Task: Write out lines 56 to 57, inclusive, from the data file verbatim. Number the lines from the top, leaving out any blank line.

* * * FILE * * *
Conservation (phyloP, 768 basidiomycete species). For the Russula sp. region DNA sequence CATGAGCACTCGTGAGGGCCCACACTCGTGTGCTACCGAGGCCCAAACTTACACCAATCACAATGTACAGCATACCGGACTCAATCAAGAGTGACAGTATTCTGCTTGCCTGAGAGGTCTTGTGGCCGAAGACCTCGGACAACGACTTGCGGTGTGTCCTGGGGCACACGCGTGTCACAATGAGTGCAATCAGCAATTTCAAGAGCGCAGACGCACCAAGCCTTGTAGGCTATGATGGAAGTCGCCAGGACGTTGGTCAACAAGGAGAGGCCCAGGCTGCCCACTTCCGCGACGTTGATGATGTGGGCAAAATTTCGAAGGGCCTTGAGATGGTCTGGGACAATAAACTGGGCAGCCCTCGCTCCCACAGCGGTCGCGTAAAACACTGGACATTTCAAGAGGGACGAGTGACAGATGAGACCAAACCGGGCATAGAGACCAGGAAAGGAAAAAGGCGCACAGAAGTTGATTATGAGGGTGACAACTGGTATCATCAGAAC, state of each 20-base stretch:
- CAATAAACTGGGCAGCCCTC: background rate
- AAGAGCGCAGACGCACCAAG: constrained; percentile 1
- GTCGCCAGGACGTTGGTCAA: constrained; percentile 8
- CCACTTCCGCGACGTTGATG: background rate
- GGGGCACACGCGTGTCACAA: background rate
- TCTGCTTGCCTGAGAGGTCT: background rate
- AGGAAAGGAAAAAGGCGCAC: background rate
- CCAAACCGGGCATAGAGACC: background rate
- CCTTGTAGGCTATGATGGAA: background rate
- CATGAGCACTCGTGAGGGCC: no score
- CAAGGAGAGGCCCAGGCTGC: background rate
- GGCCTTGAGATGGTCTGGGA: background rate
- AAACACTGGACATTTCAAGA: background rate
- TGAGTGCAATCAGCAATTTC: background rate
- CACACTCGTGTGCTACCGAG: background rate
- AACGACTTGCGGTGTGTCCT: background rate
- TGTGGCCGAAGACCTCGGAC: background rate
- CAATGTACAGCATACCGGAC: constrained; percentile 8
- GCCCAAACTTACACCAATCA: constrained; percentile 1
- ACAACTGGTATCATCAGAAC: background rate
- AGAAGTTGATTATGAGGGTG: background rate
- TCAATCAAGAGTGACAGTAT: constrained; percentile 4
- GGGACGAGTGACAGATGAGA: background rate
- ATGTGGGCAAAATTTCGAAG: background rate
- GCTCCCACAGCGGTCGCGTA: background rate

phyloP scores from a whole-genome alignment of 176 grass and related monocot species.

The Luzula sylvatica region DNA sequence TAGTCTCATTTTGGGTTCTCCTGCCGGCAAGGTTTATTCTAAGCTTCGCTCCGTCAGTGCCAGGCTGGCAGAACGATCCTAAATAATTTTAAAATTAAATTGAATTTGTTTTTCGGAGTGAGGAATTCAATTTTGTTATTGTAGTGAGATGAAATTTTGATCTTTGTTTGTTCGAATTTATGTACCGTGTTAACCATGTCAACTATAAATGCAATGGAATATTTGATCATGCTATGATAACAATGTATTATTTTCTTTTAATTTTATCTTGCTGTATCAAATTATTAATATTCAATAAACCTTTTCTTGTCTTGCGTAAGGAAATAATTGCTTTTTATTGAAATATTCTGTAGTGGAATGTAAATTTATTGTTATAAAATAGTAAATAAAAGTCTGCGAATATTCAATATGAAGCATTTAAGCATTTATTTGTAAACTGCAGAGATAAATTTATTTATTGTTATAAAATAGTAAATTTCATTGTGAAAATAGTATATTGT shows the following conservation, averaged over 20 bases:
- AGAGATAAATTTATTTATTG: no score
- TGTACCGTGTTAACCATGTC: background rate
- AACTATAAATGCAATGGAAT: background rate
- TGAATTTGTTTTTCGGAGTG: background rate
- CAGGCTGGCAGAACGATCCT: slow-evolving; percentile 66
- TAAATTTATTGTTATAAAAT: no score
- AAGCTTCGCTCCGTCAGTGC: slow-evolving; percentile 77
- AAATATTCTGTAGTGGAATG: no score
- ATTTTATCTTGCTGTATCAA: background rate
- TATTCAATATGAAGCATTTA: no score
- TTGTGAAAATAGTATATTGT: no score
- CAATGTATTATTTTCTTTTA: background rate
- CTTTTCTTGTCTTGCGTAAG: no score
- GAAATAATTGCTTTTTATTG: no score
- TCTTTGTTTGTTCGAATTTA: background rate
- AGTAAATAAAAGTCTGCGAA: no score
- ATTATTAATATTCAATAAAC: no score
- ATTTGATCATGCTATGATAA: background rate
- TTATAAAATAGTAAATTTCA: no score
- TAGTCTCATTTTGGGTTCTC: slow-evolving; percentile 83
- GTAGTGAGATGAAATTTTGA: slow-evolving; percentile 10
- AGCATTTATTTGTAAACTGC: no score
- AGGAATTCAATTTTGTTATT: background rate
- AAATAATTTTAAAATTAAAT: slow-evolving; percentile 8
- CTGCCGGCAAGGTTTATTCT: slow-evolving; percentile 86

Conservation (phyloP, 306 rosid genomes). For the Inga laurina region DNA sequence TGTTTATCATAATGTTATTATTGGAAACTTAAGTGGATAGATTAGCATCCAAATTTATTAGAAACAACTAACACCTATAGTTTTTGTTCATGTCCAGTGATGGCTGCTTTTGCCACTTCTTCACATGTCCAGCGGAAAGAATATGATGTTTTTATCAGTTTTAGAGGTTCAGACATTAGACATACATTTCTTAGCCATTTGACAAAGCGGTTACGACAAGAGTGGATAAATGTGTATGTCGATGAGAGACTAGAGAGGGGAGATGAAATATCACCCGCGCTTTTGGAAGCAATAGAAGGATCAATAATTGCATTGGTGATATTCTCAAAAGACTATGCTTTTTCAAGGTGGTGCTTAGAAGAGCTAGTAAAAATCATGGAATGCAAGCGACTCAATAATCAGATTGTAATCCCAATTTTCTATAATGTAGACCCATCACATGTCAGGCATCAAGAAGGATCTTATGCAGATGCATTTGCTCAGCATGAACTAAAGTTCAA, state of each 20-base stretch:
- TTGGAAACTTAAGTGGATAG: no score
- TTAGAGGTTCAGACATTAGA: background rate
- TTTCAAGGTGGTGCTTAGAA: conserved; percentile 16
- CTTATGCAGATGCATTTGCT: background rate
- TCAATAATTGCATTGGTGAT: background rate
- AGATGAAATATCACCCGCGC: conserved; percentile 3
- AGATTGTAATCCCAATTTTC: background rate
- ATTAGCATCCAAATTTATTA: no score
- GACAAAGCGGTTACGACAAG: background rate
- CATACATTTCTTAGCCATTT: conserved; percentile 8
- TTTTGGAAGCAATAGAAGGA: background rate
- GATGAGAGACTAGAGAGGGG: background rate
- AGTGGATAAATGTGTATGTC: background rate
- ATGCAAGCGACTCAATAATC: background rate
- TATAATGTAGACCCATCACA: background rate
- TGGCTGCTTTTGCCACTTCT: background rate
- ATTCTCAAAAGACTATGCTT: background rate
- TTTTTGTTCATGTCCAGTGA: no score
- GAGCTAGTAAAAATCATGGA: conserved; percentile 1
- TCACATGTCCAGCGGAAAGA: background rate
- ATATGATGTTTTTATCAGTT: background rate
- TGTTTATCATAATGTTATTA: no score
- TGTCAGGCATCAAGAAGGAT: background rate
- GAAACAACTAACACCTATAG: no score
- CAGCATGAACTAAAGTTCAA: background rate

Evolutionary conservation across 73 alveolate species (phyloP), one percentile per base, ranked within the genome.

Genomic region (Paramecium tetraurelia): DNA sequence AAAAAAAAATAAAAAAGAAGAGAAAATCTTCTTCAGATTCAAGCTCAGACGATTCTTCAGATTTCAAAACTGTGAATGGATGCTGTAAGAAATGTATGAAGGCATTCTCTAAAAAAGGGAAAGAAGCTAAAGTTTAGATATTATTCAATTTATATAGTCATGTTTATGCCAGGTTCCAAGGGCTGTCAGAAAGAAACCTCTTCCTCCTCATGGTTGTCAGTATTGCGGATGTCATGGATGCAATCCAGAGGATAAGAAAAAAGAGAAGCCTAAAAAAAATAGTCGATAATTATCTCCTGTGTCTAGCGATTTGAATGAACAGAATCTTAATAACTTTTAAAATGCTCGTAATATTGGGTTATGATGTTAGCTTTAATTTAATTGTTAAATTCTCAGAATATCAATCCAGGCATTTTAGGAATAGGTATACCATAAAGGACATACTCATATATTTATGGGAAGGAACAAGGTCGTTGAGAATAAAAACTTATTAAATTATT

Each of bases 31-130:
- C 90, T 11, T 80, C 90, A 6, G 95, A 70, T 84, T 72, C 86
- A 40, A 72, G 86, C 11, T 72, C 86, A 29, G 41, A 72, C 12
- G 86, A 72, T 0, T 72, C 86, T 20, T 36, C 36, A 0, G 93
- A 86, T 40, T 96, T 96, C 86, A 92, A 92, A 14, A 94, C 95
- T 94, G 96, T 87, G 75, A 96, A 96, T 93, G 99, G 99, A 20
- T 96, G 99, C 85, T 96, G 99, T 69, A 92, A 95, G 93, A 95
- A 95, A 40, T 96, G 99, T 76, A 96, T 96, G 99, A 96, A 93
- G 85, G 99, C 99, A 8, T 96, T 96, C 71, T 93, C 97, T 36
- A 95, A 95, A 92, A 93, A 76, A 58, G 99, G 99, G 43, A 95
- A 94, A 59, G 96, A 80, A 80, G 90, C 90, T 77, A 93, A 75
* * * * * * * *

- TTAGAGGTTCAGACATTAGA: background rate
- TTTCAAGGTGGTGCTTAGAA: conserved; percentile 16